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Cuilcagh Mountain Park

Florencecourt,

Description

Cuilcagh is a well-established location for hillwalkers with a network of trails that lead you in and around Cuilcagh Mountain Park. If reaching the summit is not for you, venturing some way into the park using one of the walking routes through the townlands of Gortmaconnell, Legg or Legacurragh will give you a taste of the beauty that can be found there.
The site consists of nearly 300 hectares of internationally important habitats and species as well as offering a chance to explore one of the few areas of wilderness that can be found in Northern Ireland. With geological features, such as the volcanic Cuilcagh Dyke, Monastir Gorge and the imposing cliffs of the mountain itself it is one of the most impressive areas within the Geopark.

Meadow pipits, skylarks and hen harriers occur in this area while golden plover breed in small numbers on the bog. The steep north-facing scarp below the summit plateau itself, have arctic-apline plants: starry saxifrage, three species of clubmoss, and mountain willow. Foxes and Irish hares are frequently seen and in winter snow buntings have been recorded.

The Cuilcagh Way is a waymarked 20 miles/33km route that traverses much of the park, stretching from the Cladagh Glen to the Summit of Cuilcagh Mountain and on down into Florencecourt Forest. The popular Legnabrocky Trail, which will bring you to the summit and back along the Cuilcagh Mountain boardwalk offers stunning views across the blanket bog, the Glencar Valley and the lakelands of Fermanagh and Cavan. It is a linear walk that begins near the entrance to the Marble Arch Caves and traverses the limestone grassland, blanket bog, and mountain plateau for 7.4km (15km round trip) and takes around 5 hours. It is a strenuous walk and those undertaking it should be well prepared with warm clothing, walking boots, food and water, map, compass and a mobile phone. The summit of the mountain has incredibly changeable weather and is not to be underestimated.
For more information on Cuilcagh Mountain Park, walking routes, education and events visit the Marble Arch Caves UNESCO Global Geopark website.
There is an interpretative exhibition housed in the Marble Arch Caves Visitors Centre. Open 7 days a week Mar – end Sept and by appointment during office hours outside these dates. Facilities/services include education service, including guided field studies, exhibition, audiovisual presentation, Geopark corner, cafe, picnic sites and car parking. Cuilcagh Mountain Park is open all year.
Please be aware that for the safety of visitors and that of the landscapes there are a number of restrictions that have been put in place. For example, there are no dogs allowed within Cuilcagh Mountain Park, this is purely on the grounds of livestock and wildlife safety but also for the safety of visitors. The other restrictions are outlined on the Marble Arch Caves Global Geopark website.

The site consists of nearly 300 hectares of internationally important habitats and species as well as offering a chance to explore one of the few areas of wilderness that can be found in Northern Ireland. With geological features, such as the volcanic Cuilcagh Dyke, Monastir Gorge and the imposing cliffs of the mountain itself it is one of the most impressive areas within the Geopark.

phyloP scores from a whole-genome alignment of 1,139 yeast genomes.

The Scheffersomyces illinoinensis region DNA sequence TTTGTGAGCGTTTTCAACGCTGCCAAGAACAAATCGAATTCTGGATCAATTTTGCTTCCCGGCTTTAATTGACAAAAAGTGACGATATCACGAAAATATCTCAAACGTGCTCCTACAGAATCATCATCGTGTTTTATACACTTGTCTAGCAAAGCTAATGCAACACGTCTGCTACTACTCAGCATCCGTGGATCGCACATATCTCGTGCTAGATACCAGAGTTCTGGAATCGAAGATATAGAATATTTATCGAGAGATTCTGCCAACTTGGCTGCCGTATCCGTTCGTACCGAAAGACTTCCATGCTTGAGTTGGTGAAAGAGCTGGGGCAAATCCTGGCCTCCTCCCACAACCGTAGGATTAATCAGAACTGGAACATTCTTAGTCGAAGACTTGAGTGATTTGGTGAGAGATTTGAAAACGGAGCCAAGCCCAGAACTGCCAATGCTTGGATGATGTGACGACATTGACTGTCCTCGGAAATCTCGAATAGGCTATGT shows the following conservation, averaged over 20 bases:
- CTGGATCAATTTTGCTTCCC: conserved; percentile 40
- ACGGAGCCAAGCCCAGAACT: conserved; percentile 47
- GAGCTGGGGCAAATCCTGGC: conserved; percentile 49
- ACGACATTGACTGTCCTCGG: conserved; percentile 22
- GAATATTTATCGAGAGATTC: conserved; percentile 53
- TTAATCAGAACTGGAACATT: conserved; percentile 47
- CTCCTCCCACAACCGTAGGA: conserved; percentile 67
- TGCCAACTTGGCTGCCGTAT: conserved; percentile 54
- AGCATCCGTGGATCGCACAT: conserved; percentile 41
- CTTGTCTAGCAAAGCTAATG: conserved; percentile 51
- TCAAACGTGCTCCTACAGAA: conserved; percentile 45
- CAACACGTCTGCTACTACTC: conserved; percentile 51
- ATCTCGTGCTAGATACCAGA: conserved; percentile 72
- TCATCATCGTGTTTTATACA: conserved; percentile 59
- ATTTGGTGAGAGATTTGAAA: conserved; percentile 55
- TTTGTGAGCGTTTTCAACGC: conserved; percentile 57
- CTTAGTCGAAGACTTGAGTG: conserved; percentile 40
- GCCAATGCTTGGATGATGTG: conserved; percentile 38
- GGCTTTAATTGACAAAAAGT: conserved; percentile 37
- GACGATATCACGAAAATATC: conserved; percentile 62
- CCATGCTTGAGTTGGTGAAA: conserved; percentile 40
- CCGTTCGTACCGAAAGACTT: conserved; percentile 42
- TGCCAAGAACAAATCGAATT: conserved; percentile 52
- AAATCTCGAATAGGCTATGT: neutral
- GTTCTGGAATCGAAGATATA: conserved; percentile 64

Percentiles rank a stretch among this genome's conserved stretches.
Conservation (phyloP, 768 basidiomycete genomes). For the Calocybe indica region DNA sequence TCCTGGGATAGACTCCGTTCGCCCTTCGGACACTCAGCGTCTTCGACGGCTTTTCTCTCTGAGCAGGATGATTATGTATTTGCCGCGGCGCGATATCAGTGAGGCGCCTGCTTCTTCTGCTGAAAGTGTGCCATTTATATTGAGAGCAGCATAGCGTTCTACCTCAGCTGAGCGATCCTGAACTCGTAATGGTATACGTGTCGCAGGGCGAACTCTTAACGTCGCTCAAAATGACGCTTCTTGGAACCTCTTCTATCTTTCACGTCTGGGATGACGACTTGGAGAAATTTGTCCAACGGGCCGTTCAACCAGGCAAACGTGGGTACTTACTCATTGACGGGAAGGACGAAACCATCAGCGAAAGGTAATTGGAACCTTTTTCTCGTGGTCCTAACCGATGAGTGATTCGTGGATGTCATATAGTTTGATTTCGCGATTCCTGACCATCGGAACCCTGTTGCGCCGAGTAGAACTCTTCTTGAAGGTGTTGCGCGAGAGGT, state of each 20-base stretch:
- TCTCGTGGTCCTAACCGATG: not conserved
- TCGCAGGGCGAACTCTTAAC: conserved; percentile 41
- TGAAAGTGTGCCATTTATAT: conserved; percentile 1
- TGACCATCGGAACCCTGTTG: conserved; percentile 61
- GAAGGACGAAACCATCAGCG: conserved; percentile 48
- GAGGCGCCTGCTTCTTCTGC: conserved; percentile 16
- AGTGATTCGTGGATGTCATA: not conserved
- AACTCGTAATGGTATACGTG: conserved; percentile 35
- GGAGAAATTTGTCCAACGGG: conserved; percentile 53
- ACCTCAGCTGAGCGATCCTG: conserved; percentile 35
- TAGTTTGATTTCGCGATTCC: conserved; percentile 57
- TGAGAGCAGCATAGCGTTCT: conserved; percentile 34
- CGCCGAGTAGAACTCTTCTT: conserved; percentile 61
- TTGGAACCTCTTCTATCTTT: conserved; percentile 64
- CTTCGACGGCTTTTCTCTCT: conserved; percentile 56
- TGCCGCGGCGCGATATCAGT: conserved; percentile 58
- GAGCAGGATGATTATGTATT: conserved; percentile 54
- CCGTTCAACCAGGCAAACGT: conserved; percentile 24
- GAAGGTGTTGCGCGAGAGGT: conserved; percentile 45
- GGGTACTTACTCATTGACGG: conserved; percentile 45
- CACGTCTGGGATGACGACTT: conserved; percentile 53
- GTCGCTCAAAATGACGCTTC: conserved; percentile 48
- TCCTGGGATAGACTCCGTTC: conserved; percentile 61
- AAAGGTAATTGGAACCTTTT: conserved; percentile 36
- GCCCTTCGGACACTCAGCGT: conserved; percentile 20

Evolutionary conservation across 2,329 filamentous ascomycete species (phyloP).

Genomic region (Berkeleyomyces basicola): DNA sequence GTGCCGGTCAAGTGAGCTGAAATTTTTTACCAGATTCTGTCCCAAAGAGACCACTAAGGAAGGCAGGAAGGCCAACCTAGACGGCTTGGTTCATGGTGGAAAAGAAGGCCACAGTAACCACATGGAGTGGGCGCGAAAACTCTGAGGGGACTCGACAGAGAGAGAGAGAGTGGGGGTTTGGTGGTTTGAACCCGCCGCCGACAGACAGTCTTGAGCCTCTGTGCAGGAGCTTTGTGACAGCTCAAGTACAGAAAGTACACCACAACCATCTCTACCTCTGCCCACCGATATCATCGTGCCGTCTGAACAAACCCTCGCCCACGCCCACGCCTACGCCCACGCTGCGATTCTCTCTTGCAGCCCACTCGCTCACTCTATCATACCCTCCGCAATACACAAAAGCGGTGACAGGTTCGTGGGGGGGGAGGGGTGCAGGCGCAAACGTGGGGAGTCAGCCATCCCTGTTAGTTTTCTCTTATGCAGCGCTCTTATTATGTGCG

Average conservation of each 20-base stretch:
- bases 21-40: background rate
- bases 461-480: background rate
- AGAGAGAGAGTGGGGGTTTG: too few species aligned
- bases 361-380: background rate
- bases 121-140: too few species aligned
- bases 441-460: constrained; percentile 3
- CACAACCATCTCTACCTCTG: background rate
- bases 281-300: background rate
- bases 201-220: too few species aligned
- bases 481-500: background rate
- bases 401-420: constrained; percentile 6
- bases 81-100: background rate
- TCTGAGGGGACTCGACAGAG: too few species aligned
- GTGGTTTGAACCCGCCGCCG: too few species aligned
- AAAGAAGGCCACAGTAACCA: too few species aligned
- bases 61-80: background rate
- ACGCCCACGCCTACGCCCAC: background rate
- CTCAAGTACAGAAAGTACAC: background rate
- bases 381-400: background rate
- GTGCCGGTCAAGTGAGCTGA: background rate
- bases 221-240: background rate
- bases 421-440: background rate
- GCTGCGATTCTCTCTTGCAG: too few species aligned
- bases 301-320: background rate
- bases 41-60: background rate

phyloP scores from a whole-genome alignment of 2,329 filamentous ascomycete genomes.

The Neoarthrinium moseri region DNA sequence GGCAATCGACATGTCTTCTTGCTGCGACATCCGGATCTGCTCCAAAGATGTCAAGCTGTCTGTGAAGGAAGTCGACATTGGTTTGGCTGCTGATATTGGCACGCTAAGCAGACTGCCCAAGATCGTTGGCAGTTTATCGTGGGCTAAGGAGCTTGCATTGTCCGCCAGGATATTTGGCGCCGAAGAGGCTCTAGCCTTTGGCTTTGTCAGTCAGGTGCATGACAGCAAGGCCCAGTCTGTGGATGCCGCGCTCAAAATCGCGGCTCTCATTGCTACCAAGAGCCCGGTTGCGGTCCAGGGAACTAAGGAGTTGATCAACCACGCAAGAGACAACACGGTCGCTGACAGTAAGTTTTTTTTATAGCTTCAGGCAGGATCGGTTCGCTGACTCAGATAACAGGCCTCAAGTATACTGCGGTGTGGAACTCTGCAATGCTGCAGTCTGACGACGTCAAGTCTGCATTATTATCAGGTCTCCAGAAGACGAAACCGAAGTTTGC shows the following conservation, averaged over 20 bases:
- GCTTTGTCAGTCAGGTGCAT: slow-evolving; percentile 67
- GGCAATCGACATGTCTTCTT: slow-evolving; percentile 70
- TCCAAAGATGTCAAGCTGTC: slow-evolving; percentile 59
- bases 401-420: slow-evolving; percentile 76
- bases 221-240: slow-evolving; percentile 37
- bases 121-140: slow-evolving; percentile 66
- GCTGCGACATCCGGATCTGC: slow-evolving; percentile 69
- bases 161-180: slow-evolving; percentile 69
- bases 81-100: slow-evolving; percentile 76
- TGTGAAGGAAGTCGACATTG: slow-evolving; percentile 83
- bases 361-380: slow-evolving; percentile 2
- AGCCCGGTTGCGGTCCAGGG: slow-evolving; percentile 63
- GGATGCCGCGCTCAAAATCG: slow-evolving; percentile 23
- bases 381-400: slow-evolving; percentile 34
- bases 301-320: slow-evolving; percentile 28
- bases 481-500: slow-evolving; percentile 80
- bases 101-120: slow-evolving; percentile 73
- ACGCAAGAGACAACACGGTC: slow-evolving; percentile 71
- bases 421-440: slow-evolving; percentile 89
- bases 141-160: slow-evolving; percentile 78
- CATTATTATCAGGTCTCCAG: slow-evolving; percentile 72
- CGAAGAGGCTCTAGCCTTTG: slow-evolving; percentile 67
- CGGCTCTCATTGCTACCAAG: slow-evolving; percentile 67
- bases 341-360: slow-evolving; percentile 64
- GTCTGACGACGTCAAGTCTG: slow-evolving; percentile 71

Meadow pipits, skylarks and hen harriers occur in this area while golden plover breed in small numbers on the bog. The steep north-facing scarp below the summit plateau itself, have arctic-apline plants: starry saxifrage, three species of clubmoss, and mountain willow. Foxes and Irish hares are frequently seen and in winter snow buntings have been recorded.

The Cuilcagh Way is a waymarked 20 miles/33km route that traverses much of the park, stretching from the Cladagh Glen to the Summit of Cuilcagh Mountain and on down into Florencecourt Forest. The popular Legnabrocky Trail, which will bring you to the summit and back along the Cuilcagh Mountain boardwalk offers stunning views across the blanket bog, the Glencar Valley and the lakelands of Fermanagh and Cavan. It is a linear walk that begins near the entrance to the Marble Arch Caves and traverses the limestone grassland, blanket bog, and mountain plateau for 7.4km (15km round trip) and takes around 5 hours. It is a strenuous walk and those undertaking it should be well prepared with warm clothing, walking boots, food and water, map, compass and a mobile phone. The summit of the mountain has incredibly changeable weather and is not to be underestimated.

For more information on Cuilcagh Mountain Park, walking routes, education and events visit the Marble Arch Caves UNESCO Global Geopark website.

There is an interpretative exhibition housed in the Marble Arch Caves Visitors Centre. Open 7 days a week Mar – end Sept and by appointment during office hours outside these dates. Facilities/services include education service, including guided field studies, exhibition, audiovisual presentation, Geopark corner, cafe, picnic sites and car parking. Cuilcagh Mountain Park is open all year.
Please be aware that for the safety of visitors and that of the landscapes there are a number of restrictions that have been put in place. For example, there are no dogs allowed within Cuilcagh Mountain Park, this is purely on the grounds of livestock and wildlife safety but also for the safety of visitors. The other restrictions are outlined on the Marble Arch Caves Global Geopark website.

Contact details

Marble Arch Caves UNESCO Global Geopark, 43 Marlbank Road, Legnabrocky, Florencecourt
Enniskillen
Co. Fermanagh
BT92 1EW
Tel: (028) 6634 8855
Email: mac@fermanaghomagh.com
Web: www.marblearchcavesgeopark.com

Opening times:

Open all year round

Prices:

Free

NB. As we do not have exact location information, this is a map of the local area.